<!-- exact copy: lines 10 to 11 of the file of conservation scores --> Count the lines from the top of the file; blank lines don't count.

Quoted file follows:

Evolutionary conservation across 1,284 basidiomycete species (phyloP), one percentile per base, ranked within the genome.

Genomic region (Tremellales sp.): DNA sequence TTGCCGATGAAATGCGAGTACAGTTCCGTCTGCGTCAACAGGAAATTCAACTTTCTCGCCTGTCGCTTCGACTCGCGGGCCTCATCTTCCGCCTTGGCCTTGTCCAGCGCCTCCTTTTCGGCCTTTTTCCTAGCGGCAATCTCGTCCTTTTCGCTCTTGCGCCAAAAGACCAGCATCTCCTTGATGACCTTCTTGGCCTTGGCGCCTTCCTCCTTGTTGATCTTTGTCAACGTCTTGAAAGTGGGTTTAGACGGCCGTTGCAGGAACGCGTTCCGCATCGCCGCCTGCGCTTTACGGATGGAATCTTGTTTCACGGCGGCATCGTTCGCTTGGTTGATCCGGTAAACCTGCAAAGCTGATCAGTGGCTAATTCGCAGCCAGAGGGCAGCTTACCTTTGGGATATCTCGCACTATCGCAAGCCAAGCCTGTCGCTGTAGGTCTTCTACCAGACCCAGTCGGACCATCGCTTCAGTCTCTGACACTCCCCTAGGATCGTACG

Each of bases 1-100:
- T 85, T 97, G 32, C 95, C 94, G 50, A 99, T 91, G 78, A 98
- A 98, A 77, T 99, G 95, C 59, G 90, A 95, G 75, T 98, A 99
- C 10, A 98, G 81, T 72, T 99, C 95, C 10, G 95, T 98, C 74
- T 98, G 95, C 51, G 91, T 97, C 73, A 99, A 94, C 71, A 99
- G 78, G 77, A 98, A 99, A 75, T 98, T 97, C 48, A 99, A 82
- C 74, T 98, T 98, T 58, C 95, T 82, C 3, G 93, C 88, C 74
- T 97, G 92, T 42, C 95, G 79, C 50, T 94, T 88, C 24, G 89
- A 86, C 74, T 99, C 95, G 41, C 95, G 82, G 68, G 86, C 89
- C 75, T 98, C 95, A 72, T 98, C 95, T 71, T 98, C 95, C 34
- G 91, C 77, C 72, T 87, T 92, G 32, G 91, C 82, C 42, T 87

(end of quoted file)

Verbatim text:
- T 97, G 92, T 42, C 95, G 79, C 50, T 94, T 88, C 24, G 89
- A 86, C 74, T 99, C 95, G 41, C 95, G 82, G 68, G 86, C 89